Obesity and overweight are on the rise and have become a worldwide epidemic. Obesity has a negative impact on all systems, including reproductive health. Obesity is common in infertile women, and it is well known that there is a link between obesity and infertility. The connection between obesity and reproductive functions is still being researched.
Overweight women are more likely to experience menstrual dysfunction and anovulation. Women who are overweight or obese are at a higher risk of having a miscarriage. In these women, the risk of subfecundity and infertility, conception rates, miscarriage rates, and pregnancy complications is increased.
Obesity is linked to an increased risk of female reproductive disorders; however, the roles and mechanisms of obesity in the cause(s) of reproductive conditions are unknown. A study published in PLOS Medicine by Samvida Venkatesh and colleagues from the University of Oxford in the United Kingdom suggests an etiological link between obesity and a variety of female reproductive conditions, but the extent of this link varies by condition.
Obesity has serious implications for the reproductive system, depending on the amount and distribution of body fat. Obesity clearly contributes to menstrual disorders, infertility, miscarriage, poor pregnancy outcome, impaired fetal well-being, and diabetes mellitus, according to epidemiological evidence.
We present genetic evidence that both generalized and central obesity play an aetiological role in a wide range of female reproductive conditions, though the extent of this link varies significantly between conditions. Our findings suggest that there is a need to investigate the mechanisms underlying the causal associations of overweight and obesity on gynaecological health in order to identify targets for disease prevention and treatment.Samvida Venkatesh
Female reproductive disorders are common conditions that have a negative impact on many people’s health and well-being. Obesity’s role in the development of female reproductive conditions, on the other hand, has received little attention. Researchers conducted a Mendelian randomization study on 257,193 women of European ancestry aged 40-69 to investigate the causal associations between obesity, metabolic hormones, and female reproductive disorders. They accessed records from the UK Biobank, a large-scale biomedical database containing participants’ medical, environmental, and genetic information.
The researchers then developed a statistical model to estimate the relationship between BMI and waist-to-hip ratio and the risk of a variety of female reproductive conditions such as endometriosis, heavy menstrual bleeding, pre-eclampsia, and infertility.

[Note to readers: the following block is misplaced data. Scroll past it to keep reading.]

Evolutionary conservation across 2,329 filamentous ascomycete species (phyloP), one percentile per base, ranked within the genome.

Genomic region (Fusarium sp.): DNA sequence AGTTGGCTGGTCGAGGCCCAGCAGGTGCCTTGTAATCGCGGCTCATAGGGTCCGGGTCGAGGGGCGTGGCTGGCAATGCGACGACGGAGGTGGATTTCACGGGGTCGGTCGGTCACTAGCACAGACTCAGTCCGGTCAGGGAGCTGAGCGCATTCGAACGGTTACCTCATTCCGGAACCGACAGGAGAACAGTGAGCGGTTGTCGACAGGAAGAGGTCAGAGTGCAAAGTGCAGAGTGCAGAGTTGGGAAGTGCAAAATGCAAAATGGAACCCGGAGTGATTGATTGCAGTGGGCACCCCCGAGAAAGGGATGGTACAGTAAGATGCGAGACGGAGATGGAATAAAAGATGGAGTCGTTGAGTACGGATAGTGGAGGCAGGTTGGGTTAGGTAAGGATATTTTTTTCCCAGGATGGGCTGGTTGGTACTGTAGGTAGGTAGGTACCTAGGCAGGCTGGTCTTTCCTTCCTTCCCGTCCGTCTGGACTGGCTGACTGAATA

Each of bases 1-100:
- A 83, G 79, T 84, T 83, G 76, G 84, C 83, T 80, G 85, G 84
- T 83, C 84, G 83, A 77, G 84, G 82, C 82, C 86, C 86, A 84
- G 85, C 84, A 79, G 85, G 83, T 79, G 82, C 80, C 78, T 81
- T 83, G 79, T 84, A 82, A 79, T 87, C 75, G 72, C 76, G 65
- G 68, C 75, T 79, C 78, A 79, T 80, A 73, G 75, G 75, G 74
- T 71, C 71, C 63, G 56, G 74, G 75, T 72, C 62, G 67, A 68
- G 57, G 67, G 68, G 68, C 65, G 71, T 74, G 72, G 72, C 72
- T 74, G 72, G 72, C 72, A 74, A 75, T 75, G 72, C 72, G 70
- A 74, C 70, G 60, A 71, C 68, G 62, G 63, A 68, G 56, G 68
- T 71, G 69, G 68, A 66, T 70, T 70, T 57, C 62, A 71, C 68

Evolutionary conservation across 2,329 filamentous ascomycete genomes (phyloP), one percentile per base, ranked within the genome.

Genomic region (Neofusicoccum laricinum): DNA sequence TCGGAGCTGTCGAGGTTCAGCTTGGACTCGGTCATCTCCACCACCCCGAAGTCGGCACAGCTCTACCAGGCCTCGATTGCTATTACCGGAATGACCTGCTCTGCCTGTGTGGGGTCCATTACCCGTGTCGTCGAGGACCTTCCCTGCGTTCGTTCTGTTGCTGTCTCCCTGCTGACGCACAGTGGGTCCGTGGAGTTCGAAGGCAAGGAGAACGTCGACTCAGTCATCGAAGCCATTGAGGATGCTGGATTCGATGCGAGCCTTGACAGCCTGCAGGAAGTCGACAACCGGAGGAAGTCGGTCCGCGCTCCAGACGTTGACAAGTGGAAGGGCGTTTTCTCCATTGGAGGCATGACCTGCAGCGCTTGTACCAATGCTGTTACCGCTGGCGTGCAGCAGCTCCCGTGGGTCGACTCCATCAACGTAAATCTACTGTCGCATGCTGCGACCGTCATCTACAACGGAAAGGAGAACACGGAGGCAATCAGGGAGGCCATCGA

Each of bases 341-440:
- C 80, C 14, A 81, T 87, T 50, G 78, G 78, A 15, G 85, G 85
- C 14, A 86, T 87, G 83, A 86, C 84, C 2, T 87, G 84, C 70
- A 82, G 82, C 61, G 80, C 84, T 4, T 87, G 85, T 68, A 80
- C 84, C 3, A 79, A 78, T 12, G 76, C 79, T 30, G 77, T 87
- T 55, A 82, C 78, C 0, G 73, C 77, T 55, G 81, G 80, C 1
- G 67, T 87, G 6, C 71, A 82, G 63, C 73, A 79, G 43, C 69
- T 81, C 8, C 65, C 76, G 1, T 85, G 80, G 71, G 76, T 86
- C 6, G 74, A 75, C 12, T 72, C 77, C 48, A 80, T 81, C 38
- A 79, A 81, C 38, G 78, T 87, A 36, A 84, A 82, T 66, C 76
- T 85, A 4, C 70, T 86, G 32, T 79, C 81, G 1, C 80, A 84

Obesity was linked to a variety of female reproductive disorders, including uterine fibroids, polycystic ovary syndrome, heavy menstrual bleeding, and pre-eclampsia, according to the study’s findings. They also discovered that some inherited genetic variation linked to obesity is also linked to female reproductive disorders, though the strength of those associations varied depending on the type of obesity and reproductive condition. The study had several limitations, including a low prevalence of female reproductive disorders among participants and a lack of prior body mass index and waist-hip-ratio data.
Obesity, a major health concern, is a common issue among women of reproductive age. Obesity and overweight are characterized by abnormal and excessive fat accumulation, which has a negative impact on the body’s health. The World Health Organization (WHO) defines overweight as having a body mass index (BMI) equal to or greater than 25 kg/m2, while obesity is defined as having a BMI equal to or greater than 30 kg/m2.
Obesity causes a slew of issues, including social, psychological, demographic, and health issues. It is associated with increased health risks such as diabetes, hypertension, coronary heart disease, and osteoarthritis, as well as various cancers, most notably endometrium, breast, and colon cancers. Obesity is also linked to reproductive problems, particularly in women. It has been linked to anovulation, menstrual disorders, infertility, difficulty with assisted reproduction, miscarriage, and poor pregnancy outcomes.
The authors claim that “We present genetic evidence that both generalized and central obesity play an aetiological role in a wide range of female reproductive conditions, though the extent of this link varies significantly between conditions. Our findings suggest that there is a need to investigate the mechanisms underlying the causal associations of overweight and obesity on gynaecological health in order to identify targets for disease prevention and treatment.”
Gonadotropin secretion is impaired in obese women due to increased peripheral aromatization of androgens to estrogens. Obese women’s insulin resistance and hyperinsulinemia result in hyperandrogenemia. The levels of sex hormone-binding globulin (SHBG), growth hormone (GH), and insulin-like growth factor binding proteins (IGFBP) fall while leptin rises. As a result, the neuro-regulation of the hypothalamic-pituitary-gonadal (HPG) axis suffers. These changes could explain why ovulatory function is impaired, and thus reproductive health.